Later on IM:
Kate: Great story about FBG!
Mitchy: I thought you might like it! :)
Kate: Was he doing the accent?
Mitchy: I was at the opposite end of the table so I didn't get to hear him except when he introduced himself, and at that time he was!
Kate: Funny!
Kate: So how did he act after you all found out that that was his aunt?
Mitchy: He was mortified, but he tried to smile and be "cool". He was upset there was no draught beer and only domestic longnecks.

Sunday, June 01, 2003

  Newly digital: writing about your earliest computer experiences

The first experience with a computer that I can remember was on a SouthWest Technologies computer in my dad's shop in my grandparent's basement. Dad was letting me play a rudimentary game on it where the playing field was defined with asterisks (the large, old skool ascii ones) and you were represented, I think, by an X, and you were trying to keep away from one or more zeros. To move, you would type in the coordinates of the adjacent space that you wanted to move to. I would point to where I wanted to go, and Dad would type in the coordinates, and the computer would regenerate the playing field reflecting my move, and it's countermove. I must have been about 3 or 4, so this would have been in '76 or '77. I also remember being frequently spanked during this period for playing with computer parts that I took from Dad's workbench in our dining room.

When one of Dad's computers was available for use, I frequently played Adventure on it:
ADVENT /ad'vent/ /n./

The prototypical computer adventure game, first designed by Will Crowther on the PDP-10 in the mid-1970s as an attempt at computer-refereed fantasy gaming, and expanded into a puzzle-oriented game by Don Woods at Stanford in 1976. Now better known as Adventure, but the TOPS-10 operating system permitted only six-letter filenames. See also vadding, Zork, and Infocom.

This game defined the terse, dryly humorous style since expected in text adventure games, and popularized several tag lines that have become fixtures of hacker-speak: "A huge green fierce snake bars the way!" "I see no X here" (for some noun X). "You are in a maze of twisty little passages, all alike." "You are in a little maze of twisty passages, all different."

ADVENT sources are available for FTP at //ftp.wustl.edu/doc/misc/if-archive/games/source/advent.tar.Z.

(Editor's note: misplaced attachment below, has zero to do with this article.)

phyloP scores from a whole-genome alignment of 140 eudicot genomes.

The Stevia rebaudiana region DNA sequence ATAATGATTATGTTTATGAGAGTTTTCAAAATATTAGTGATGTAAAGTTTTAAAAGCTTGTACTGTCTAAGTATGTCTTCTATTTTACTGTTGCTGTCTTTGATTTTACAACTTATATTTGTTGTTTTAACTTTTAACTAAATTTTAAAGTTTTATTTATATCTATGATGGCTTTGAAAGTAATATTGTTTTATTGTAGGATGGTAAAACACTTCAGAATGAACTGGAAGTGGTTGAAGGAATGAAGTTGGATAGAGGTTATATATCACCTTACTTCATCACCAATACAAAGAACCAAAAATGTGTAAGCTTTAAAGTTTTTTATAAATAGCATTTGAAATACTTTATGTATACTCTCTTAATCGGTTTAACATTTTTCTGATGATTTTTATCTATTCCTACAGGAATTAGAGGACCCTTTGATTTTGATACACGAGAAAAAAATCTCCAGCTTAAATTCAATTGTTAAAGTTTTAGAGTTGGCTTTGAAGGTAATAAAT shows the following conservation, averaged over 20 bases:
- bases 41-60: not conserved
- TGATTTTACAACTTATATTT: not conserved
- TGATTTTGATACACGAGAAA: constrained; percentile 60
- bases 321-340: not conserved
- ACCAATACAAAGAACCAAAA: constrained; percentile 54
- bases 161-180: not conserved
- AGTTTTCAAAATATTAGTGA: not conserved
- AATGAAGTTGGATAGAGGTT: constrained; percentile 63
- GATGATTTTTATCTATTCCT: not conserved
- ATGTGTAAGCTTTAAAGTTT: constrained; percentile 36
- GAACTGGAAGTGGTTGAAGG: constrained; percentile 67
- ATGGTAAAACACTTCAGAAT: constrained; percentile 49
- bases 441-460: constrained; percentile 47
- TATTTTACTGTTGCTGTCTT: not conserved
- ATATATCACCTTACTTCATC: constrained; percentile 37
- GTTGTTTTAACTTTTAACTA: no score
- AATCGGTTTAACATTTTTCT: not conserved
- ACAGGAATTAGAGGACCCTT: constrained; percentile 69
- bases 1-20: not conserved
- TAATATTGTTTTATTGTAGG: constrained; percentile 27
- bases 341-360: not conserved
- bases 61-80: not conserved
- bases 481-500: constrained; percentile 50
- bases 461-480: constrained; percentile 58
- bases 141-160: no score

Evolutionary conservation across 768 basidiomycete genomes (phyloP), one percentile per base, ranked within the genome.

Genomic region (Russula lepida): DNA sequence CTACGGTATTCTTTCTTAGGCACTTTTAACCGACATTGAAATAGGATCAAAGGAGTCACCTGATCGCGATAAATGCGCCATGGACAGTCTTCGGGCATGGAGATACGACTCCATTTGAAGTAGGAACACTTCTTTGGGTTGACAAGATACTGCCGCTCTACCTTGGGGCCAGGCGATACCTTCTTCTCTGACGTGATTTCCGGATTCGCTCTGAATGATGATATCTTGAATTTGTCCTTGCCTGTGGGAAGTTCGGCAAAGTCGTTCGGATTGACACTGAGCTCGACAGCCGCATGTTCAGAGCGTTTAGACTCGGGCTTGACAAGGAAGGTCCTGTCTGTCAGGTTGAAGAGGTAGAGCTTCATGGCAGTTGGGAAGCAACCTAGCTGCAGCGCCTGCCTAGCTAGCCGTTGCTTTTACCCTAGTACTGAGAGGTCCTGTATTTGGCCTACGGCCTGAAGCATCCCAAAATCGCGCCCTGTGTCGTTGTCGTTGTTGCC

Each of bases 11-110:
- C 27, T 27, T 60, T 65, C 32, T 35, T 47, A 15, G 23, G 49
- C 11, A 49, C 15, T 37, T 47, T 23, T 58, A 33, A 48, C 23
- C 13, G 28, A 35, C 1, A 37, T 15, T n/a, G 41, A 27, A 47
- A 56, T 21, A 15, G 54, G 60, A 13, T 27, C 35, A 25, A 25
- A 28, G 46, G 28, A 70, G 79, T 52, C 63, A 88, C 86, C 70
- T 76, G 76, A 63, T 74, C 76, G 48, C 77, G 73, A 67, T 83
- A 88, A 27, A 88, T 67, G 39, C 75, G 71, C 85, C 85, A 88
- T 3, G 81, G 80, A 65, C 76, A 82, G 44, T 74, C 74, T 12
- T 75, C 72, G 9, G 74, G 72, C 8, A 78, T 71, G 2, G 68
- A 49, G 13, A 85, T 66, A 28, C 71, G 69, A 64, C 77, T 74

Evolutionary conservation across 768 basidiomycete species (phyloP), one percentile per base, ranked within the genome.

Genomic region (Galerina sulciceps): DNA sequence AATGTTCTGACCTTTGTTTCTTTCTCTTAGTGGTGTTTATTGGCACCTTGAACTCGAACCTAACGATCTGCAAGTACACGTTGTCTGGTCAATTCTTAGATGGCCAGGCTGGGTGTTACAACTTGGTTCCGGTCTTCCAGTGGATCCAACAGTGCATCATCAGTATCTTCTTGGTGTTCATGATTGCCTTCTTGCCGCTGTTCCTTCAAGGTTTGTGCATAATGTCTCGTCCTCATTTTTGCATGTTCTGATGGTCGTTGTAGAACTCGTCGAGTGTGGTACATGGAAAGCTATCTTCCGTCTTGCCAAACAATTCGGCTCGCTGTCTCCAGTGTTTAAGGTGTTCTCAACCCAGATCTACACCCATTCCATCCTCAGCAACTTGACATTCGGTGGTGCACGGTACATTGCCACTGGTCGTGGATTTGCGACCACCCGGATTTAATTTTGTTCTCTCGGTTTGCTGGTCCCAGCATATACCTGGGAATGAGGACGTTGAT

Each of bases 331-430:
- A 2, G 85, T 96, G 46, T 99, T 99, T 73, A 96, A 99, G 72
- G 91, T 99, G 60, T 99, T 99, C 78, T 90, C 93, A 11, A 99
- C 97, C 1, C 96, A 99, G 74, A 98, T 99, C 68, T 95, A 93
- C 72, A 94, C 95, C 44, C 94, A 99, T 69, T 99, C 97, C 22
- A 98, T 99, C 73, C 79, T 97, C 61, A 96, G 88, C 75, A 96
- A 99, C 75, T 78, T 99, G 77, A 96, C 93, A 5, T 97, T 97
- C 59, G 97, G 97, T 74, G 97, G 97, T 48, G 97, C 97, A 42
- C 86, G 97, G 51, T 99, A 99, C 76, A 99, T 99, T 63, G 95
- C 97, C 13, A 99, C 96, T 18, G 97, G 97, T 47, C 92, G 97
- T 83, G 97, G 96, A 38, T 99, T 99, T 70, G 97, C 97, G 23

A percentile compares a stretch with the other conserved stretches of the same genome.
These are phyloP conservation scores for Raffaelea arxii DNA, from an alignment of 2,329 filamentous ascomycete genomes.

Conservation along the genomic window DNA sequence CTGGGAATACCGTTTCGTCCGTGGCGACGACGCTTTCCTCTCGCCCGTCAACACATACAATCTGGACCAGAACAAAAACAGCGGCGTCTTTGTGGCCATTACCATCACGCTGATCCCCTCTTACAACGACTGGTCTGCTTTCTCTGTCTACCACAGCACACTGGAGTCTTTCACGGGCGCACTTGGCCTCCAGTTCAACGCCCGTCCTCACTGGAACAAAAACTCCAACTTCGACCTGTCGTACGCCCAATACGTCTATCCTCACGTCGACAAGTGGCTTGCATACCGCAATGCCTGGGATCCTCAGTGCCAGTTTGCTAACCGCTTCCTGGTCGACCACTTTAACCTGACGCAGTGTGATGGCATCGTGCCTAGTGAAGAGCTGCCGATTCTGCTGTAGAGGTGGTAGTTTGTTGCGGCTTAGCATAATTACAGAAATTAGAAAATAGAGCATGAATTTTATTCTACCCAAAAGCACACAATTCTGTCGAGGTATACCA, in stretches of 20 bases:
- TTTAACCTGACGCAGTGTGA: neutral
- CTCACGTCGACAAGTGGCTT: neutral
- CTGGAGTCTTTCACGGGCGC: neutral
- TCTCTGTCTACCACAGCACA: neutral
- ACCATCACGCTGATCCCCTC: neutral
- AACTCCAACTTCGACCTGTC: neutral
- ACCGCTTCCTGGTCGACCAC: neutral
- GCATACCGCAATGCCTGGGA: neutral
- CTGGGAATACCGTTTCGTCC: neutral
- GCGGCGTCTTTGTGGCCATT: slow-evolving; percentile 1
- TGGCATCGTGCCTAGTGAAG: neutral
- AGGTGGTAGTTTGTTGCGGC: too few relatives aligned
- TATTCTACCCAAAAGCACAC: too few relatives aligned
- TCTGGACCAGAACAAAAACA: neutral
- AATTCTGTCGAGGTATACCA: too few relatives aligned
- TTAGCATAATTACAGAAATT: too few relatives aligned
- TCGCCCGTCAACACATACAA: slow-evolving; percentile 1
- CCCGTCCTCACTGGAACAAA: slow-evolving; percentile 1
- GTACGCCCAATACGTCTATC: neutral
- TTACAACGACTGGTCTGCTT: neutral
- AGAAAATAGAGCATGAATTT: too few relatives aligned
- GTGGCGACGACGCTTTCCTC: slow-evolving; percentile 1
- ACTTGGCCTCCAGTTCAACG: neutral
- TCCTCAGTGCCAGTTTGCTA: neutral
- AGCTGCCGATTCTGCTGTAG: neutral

The first computer we kids had that was our very own to trash use was an Atari 400. We had a few of the Atari cartridges (Pac-Man, Chess, BASIC, etc.) but most of the games we had came on cassette, later disks, and were ordered through the mail. They were take-offs on arcade games and Atari/Activision games, but better, because they took advantage of the better graphics and sound, and usually improved on the original game concept. (Ironically, I was jealous of my cousins' who had a regular games console, and they were jealous of our Atari system.) From time to time, one of us kids would knock over a glass of Kool-Aid into the computer...we would hit the power switch, and run like Hell! We'd give it a day or two to dry out, cross our fingers, and turn it on. It always booted right up as if nothing had ever happened. (I have no idea why mom and dad never noticed that we would spend every spare moment on the computer, and then avoid it like the plague for days on end...)

I was aware of the Internet because my dad talked about it, but when I first saw people writing email in '95 I was puzzled -- that was something that only computer people like my dad did, not your average Joe... That fall, various friends of mine who lived out-of-town started using email, and encouraged me to try it. I got an account through the university, and later my first Hotmail account. (When Todd first told me that about his Hotmail account, I thought that he said, "HotMale"...)